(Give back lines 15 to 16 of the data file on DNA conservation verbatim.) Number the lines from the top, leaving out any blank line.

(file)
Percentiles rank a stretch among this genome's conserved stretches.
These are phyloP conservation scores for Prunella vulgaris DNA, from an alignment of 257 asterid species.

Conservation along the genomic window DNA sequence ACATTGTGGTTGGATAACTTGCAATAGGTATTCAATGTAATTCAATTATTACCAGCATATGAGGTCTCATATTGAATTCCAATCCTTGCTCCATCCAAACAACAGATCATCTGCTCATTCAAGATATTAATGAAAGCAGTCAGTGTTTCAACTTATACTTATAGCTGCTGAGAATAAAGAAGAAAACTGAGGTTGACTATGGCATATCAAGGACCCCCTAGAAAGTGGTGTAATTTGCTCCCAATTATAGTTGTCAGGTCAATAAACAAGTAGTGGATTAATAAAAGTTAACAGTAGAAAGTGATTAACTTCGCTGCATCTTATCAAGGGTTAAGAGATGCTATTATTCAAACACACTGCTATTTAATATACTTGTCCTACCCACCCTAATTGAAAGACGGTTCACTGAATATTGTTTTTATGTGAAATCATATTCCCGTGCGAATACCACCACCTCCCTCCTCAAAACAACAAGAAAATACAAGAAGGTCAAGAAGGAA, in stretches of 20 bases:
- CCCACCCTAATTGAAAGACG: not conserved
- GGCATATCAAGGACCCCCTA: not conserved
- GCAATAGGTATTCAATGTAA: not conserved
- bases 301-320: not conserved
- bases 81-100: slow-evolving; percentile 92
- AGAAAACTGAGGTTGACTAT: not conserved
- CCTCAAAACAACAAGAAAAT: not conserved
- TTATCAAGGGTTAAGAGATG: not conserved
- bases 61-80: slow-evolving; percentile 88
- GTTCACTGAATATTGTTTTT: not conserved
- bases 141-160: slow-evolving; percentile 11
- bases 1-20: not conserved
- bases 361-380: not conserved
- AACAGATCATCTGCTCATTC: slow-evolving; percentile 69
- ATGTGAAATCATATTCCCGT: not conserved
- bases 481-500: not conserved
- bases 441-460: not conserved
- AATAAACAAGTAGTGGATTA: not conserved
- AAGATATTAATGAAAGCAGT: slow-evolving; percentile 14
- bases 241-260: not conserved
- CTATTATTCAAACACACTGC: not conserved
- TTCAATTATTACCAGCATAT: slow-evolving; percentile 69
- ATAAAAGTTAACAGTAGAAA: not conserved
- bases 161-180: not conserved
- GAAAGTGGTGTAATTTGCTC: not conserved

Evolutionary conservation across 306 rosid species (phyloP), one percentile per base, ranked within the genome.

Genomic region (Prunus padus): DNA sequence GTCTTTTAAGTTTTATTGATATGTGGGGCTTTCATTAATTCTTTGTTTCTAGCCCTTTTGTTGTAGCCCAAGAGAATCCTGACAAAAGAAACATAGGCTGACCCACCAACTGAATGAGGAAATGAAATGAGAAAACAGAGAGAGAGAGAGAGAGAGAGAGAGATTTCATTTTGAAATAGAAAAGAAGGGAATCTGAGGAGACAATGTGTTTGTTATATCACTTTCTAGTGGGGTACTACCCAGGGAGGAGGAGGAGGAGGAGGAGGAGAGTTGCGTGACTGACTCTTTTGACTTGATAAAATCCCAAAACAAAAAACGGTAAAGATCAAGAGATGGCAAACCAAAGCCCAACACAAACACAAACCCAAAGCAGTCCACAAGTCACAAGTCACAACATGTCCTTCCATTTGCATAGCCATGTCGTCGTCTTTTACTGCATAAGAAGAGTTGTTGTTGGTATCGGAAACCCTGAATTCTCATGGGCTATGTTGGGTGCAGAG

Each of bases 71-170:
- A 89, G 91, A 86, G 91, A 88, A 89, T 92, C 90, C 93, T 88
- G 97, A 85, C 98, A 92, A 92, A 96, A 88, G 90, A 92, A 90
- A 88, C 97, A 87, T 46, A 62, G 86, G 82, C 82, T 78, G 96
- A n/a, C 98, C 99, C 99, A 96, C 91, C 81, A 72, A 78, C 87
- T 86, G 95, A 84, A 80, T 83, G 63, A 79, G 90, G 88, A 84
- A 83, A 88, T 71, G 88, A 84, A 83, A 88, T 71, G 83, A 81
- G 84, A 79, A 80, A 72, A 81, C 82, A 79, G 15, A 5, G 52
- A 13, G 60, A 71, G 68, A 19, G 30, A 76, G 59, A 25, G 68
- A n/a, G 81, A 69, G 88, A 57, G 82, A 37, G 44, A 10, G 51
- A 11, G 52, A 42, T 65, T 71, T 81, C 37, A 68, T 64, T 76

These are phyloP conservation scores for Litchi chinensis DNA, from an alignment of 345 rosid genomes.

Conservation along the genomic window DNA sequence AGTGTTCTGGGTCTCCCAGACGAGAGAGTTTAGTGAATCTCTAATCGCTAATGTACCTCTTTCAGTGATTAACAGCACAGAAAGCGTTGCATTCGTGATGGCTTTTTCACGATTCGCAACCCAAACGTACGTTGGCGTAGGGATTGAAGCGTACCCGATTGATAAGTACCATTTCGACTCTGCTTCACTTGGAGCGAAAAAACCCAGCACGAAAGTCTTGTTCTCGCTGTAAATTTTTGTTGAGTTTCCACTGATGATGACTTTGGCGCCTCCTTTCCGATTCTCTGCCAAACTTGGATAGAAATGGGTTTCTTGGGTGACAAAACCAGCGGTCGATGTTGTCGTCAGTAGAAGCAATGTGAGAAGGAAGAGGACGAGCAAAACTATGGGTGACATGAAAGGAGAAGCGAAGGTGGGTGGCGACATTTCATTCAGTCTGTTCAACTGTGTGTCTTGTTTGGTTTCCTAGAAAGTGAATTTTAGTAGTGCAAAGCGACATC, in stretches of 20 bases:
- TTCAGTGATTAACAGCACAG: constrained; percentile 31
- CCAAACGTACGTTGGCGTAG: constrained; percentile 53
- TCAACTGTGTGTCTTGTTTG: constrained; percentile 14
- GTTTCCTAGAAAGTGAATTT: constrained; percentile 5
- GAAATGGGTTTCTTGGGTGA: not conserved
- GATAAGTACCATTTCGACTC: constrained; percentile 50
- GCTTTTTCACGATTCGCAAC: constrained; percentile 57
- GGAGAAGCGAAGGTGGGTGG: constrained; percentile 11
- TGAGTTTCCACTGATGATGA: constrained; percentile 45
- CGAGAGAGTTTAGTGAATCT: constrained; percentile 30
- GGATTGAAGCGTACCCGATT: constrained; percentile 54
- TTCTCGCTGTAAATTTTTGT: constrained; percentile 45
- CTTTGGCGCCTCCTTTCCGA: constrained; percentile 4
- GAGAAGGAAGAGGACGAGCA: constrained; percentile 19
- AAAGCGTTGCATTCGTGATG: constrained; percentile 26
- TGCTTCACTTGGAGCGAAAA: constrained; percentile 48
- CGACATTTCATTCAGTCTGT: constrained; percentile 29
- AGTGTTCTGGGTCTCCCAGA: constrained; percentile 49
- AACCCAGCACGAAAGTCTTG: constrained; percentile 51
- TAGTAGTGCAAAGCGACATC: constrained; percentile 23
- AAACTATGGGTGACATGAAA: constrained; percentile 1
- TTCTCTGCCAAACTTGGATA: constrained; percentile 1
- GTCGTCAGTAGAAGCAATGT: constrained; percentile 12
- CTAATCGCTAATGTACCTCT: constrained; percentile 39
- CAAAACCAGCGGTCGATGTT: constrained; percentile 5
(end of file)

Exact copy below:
- bases 1-20: not conserved
- bases 361-380: not conserved